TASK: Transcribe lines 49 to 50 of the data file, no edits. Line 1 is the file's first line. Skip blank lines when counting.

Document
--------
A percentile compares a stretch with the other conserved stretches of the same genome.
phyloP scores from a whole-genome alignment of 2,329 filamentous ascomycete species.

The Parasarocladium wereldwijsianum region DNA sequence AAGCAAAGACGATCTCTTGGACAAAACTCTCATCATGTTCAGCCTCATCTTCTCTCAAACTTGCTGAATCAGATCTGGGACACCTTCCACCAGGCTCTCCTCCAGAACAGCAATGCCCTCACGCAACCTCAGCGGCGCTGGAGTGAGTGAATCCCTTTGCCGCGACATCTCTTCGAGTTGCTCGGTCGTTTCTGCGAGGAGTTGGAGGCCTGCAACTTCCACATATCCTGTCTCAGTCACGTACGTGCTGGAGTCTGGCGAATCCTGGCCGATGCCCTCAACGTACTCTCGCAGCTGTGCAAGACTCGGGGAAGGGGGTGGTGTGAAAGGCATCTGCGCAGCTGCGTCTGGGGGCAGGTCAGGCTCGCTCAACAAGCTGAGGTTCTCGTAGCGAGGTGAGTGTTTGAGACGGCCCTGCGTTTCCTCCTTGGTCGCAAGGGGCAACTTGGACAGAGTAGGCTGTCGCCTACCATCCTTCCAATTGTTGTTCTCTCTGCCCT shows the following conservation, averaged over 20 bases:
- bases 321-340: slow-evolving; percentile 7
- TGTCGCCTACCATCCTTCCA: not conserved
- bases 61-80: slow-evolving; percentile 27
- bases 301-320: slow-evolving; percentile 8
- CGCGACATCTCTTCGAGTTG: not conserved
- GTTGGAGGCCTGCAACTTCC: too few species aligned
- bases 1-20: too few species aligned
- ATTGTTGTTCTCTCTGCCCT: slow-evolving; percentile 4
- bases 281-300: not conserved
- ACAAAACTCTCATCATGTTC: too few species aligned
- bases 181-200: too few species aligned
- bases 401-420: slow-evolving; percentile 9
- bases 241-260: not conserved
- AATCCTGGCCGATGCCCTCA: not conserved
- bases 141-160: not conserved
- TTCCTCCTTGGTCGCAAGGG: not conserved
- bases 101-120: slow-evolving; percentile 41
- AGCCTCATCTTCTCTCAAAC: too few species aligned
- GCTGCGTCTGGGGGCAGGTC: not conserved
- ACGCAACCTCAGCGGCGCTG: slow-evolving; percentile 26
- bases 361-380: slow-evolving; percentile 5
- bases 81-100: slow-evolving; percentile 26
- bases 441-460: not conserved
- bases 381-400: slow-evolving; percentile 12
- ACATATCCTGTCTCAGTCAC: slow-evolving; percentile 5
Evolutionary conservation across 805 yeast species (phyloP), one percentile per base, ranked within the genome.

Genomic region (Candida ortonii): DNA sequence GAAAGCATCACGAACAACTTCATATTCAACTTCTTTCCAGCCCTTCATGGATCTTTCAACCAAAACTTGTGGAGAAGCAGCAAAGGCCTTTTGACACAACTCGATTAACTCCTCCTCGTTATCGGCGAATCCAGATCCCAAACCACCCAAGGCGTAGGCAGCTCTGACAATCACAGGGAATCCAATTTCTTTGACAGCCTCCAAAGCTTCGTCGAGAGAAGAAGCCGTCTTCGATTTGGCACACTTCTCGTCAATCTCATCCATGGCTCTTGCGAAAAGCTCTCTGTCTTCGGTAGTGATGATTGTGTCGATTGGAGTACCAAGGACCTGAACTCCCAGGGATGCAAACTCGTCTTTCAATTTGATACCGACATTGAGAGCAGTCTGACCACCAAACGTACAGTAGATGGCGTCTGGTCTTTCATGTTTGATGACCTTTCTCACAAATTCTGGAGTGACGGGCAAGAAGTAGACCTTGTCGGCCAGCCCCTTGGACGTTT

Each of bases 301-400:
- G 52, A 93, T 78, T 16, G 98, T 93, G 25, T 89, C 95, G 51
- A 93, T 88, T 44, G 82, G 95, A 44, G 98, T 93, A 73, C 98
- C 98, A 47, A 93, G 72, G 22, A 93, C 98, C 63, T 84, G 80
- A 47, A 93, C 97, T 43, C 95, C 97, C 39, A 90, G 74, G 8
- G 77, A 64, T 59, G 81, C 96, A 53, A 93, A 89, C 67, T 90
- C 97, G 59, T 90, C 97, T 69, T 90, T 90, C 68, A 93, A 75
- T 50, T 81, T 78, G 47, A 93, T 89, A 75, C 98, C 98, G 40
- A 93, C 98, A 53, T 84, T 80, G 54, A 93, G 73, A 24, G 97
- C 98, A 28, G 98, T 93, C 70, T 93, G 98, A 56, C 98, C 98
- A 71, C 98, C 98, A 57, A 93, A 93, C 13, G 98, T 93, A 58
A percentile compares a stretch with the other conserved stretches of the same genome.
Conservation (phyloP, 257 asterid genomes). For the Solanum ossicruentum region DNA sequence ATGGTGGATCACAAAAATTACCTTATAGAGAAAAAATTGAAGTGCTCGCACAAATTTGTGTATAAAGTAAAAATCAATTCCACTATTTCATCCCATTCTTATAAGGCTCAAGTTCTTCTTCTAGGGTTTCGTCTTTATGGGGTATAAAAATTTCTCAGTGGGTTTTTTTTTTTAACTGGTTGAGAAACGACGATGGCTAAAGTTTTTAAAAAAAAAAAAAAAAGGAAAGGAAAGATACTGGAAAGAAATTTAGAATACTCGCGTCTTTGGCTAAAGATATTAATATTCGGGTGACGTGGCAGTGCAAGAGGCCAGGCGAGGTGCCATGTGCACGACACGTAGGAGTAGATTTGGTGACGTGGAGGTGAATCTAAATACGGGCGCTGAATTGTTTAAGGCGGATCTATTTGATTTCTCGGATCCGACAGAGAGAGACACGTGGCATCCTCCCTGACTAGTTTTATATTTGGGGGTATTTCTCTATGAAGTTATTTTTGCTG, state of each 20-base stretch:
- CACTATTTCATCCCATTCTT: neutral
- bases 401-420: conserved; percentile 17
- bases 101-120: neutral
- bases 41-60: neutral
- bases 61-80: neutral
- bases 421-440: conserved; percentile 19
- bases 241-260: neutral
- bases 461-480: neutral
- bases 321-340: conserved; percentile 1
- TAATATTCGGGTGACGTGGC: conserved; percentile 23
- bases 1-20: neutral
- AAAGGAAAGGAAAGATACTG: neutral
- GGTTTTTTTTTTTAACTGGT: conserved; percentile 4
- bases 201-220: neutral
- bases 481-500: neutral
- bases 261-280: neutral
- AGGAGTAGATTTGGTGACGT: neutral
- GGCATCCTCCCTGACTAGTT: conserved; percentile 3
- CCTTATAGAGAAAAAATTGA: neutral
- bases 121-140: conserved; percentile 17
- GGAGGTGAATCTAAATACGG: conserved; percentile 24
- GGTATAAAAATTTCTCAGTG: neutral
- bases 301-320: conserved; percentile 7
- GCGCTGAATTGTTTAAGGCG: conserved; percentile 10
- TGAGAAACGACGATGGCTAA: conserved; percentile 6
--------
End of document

- bases 421-440: conserved; percentile 19
- bases 241-260: neutral